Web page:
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On Our Bookshelves – Still the Promised Land

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BOOK: Still the Promised Land

AUTHOR: Natwar Gandhi

YEAR OF PUBLICATION: 2019

REVIEW:

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Still the Promised Land is a memoir, the true and deeply personal story of Natwar Gandhi’s journey from an impoverished village in rural India to a governmental career in Washington, D.C.  Especially in these times of anti-immigrant sentiment, it’s a valuable story, not least because of its optimism (an optimism I am personally struggling with).  

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Gandhi is candid here about his hardships, his frustrations, his personal failures, his career setbacks, and also his successes, his triumphs, his bravery, and his appreciation of the people who helped him on his path. He eventually became the Washington, D.C. Chief Financial Officer, helping stabilize the beleaguered city’s finances.  (He’s also an accomplished poet in his native tongue–Gujarati.) He encountered many troubles along the way, including racism and government malfeasance, but firmly believed, and continues to believe, in the American dream–the idea of the pursuit of happiness, the endless possibilities, the energy and creative vitality that immigrants bring. He writes, “In America they [Indian immigrants] found a society that appreciated its citizens–even rich or poor immigrants–and where even ordinary citizens had the opportunity to explore their potential.” In the 1980s, he advocated on behalf of his fellow Indian immigrants, helping to successfully preserve the family-reunification program through the immigration reform legislation which passed in 1986.

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His is but one man’s story, albeit it a well-written and fascinating one.  There are around four million other Indian immigrants to the United States. Gandhi points out that, “It is hard to find a hospital without an Indian doctor, an engineering firm without an Indian engineer, a university without Indian professors, a highway without an Indian-run motel or a town without an Indian store.”  America has plainly been good to its Indian immigrants–and immigrants, including Indian immigrants, have also been good for the country, bringing in entrepreneurial zeal (one quarter of new business ventures in the U.S. are founded by immigrants), energy, and endless hard work. Those of us who are already here should not be afraid of immigrants, he argues, quite persuasively.  And he closes with these words:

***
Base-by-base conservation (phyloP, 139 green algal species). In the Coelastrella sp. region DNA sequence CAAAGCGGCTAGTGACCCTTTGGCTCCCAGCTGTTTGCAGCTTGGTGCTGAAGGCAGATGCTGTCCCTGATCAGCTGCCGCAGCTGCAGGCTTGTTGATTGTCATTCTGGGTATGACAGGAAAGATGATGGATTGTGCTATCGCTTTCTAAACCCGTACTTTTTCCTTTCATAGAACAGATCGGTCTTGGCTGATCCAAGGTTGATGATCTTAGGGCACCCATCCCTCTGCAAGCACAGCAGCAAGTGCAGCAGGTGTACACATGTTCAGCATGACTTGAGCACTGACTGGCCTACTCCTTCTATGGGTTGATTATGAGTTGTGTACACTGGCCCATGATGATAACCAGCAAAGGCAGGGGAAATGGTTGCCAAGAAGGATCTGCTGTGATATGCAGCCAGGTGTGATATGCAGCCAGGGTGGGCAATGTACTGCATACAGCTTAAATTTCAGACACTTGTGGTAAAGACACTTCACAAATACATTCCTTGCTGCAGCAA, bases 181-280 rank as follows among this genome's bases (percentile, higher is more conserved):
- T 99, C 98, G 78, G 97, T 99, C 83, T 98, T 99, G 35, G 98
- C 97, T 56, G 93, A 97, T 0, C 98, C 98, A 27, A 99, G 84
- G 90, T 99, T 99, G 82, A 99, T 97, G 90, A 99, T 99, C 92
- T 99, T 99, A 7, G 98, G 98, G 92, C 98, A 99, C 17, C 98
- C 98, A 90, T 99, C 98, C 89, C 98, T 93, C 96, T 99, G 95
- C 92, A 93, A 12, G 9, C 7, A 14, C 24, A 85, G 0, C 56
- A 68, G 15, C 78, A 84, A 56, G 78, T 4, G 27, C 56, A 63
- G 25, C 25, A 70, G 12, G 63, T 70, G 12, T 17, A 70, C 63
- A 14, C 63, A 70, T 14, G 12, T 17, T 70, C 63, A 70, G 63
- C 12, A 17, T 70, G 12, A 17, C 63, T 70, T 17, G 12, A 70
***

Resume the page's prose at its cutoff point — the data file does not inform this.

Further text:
After 50-some years, I am still here. Indian Americans like me are succeeding in academia, business, technology and politics.  We are surviving–and prospering–because we are Americans. So long as that spirit is alive and well, America will remain great. No demagogue can detract American from its manifest destiny, and no terrorist can make it lose its bearings. America is my home! And home for my children and grandchildren…and for many generations to come.

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His story is worth reading, and his lessons worth learning.  I hope this book finds a wide audience–it can only help, in these troubled times.

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RATING (one to five whistles, with five being the best): 3 1/2 Whistles

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HOW TO PURCHASE: Amazon

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Laura LaVelle is an attorney and writer who lives in Connecticut, in a not quite 100-year-old house, along with her husband, two daughters, and a cockatiel.

Laura can be contacted at laura@newswhistle.com

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Book Cover Courtesy of Arch Street Press

still the promised land - book cover - arch street press

Lead-In Image (Statue of Liberty) Courtesy of Blink 2 Click / Shutterstock.com

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